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"Oh, no — another fan with ideas..."—Sokka's Actor, Avatar: The Last Airbender.
Ultimately, Canon is much smaller than the people who throw the term around like to think it is. Canon is limited to that which has actually been described in the source material. Especially in groups of writers, it boils down to what the writers specifically need to worry about for the purposes of the ongoing plot.
Fanon is the set of theories based on that material which, while they generally seem to be the "obvious" or "only" interpretation of canonical fact, are not actually part of the canon. Occasionally, the explanation seems good enough to just be "common sense." The salient point to remember is that when someone shouts, "That episode was terrible because it violates canon!", they are very often totally incorrect.
Fanon fills in holes that the writers may have deliberately left in order to have fodder for later stories. In addition to arising from a point of vagueness in the canon, Fanon can come into existence as a fact gained from a popular but non-canonical source, or taken from a different Adaptation. Because many fans mistake their own Fanon for actual Canon, they tend to get riled up when a new fact is introduced which does not literally contradict anything canonical, but invalidates what were formerly the most obvious assumptions. Many examples of Retcon and Continuity Drift that are imagined to be violations of Canon really only explicitly contradict Fanon.
Since many creators in the aftermarket series universe are fans, Fanon often shows up there, and if those creators in turn start writing for the actual show, Fanon may actually become Canon. Alternatively, you just have Memetic Mutation within the fandom.
Fanon often also refers to the body of information provided by otherwise-official sources. Television and movie scripts are a continuing source of fanon material — Captain James Kirk, for example, had a middle initial ("T.")...but his actual middle name ("Tiberius") was originally revealed in an episode of the Trek animated series; since that show's canonicity is debatable, it was considered "fanon" until revealed canonically in the 6th Star Trek movie. Note that this usage blurs the line between fanon and deuterocanon, though.
Warning: Fanon and accusations of Fanon are a classic Internet Backdraft, with the accusation commonly leveled by fans that have a different interpretation of the material — even when their theory is just as vulnerable to Schrodinger's Gun.
Compare Broad Strokes, where the events of a story are referenced in passing without taking everything said and done as having "officially" happened. If the fanon was repeatedly hinted at by writers until it became fanon, but never actually confirmed in canon, it's Writer Induced Fanon. See also Fandom Specific Plot. Not to be confused with this Fanon or the Pope's robe.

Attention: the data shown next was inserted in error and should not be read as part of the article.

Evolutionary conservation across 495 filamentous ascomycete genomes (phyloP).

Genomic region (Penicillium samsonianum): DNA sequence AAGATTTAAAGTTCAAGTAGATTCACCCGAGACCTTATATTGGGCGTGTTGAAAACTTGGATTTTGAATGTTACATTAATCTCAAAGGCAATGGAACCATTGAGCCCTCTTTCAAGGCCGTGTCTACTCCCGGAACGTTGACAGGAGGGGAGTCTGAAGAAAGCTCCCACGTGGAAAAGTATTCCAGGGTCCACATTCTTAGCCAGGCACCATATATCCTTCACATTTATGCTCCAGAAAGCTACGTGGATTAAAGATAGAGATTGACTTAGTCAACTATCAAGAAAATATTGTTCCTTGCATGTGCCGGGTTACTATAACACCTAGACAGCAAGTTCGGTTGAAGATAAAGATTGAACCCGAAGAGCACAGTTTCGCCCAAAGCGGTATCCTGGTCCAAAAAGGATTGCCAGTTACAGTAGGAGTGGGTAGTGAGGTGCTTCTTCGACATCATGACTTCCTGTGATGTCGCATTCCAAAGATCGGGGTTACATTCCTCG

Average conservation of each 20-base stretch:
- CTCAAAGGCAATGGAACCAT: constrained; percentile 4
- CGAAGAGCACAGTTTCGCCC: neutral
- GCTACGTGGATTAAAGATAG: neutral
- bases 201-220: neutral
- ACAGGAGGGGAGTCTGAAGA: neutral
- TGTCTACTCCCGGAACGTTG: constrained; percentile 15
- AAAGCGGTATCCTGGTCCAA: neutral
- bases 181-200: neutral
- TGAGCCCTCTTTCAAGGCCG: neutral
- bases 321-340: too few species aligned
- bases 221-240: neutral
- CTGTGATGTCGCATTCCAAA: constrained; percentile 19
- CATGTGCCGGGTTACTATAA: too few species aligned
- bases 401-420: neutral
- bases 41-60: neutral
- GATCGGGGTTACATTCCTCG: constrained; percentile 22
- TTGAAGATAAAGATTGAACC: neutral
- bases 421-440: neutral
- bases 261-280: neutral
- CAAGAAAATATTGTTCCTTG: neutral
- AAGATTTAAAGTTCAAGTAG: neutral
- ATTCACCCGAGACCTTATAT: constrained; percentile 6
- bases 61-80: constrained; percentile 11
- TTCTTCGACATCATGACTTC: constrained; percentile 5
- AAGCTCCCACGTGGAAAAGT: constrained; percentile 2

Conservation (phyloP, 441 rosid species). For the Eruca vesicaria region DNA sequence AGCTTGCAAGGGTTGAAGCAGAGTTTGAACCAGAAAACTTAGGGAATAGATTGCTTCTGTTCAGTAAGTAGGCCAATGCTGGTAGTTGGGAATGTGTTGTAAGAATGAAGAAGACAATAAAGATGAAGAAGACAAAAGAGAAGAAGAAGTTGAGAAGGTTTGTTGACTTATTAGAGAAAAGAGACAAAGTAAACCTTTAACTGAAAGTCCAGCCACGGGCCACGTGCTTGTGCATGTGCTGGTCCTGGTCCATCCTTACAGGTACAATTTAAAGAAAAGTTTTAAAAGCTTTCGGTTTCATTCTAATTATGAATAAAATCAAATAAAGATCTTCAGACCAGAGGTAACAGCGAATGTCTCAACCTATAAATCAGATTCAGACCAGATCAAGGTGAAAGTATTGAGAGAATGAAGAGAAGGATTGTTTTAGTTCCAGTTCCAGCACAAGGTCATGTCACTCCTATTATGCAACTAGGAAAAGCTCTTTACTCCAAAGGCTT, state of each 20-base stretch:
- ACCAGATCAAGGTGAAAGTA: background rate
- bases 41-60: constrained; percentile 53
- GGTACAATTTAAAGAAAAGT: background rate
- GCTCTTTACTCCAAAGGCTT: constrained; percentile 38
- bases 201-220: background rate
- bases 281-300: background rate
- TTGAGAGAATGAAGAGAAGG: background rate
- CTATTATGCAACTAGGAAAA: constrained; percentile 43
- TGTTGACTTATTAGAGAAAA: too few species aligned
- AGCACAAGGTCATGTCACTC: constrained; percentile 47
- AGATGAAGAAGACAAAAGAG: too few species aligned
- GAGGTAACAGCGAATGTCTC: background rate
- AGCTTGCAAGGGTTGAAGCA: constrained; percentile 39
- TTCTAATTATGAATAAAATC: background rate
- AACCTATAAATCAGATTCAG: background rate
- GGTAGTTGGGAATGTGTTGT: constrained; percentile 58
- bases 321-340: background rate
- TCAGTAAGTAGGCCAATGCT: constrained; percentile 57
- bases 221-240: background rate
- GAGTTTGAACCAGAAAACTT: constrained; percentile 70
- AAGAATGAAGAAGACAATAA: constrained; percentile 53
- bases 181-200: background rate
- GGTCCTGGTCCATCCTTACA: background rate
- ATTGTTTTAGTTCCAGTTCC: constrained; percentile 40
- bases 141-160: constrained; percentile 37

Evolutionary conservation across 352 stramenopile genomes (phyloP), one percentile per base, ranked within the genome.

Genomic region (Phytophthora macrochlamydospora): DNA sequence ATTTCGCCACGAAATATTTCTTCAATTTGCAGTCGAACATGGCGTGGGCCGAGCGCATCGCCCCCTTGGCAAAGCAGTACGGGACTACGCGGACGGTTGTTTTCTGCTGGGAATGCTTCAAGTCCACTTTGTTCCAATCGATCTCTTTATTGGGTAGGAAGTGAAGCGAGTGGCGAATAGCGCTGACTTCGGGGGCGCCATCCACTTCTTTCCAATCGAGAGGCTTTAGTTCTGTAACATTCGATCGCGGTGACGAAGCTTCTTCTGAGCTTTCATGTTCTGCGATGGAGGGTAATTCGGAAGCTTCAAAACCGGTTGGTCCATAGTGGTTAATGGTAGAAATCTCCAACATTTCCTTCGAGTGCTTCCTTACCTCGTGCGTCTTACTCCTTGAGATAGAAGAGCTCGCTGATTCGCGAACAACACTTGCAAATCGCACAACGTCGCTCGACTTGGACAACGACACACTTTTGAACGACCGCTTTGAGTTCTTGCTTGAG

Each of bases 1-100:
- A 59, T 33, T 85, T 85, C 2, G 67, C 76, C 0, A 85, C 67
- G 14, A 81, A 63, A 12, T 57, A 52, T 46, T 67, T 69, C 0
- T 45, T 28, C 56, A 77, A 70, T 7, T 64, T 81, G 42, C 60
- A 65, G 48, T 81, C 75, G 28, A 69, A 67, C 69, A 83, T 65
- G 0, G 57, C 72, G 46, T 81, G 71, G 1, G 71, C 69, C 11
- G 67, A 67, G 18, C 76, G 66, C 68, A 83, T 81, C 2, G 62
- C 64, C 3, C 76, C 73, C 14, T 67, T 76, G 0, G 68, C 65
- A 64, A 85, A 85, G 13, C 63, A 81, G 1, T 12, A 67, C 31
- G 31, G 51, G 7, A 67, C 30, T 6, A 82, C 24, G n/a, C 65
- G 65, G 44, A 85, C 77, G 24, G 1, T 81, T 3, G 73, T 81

- Anime and Manga
- Film - Live Action
- Live Action TV
- Video Games
- Web Comics
- Western Animation
Film — Animation
- The Lion King.
- Many fans think Simba and Nala had a son, named Kopa, who was either then killed by Zira, or otherwise died, or is at least gone somewhere awaiting a fanfic plot that re-unites him with his lost family. A confusing example, as Kopa was a character in the semi- or non-canonical storybook The Lion King: Six New Adventures published between the 2 movies, but was then never mentioned in the 2nd film. This has been speculated to be due to grief or something, but it's more likely that he was just Ret Conned out of existence. It's thought that he, and not Kiara, was the cub pictured at the end of the original movie. It's also due to the cub's coloration at the end of the first movie (resembling Simba's at the beginning and all the lionesses are a lighter color).
- It's required in fanfics that if Kiara and Kovu have a son, he be named Tanabi.
- Considering the other Lion King movies aren't officially in the Disney Animated Canon (which doesn't necessarily mean anything to the Lion King universe), some fans just dismiss Kiara's existence completely and replace her with Kopa.
- Nala was meant to have a younger brother named Mheetu but he was taken out of the final product. Fans often include him in fan-works, either as her unseen brother or her dead sibling.
- The Princess and the Frog
- Despite (or because of) the fact he's from a fictional country, many fans still throw Fan Wank fits over Prince Naveen's "real" ethnicity — namely, whether he was closer to Mediterranean or Middle Eastern and/or Indian on the sliding scale of Ambiguous Brownness. That is until some people picked up on a throwaway line in "Friends on the Other Side" ("You come from two long lines of royalty") and ran with it. The final conclusion? He's all of them.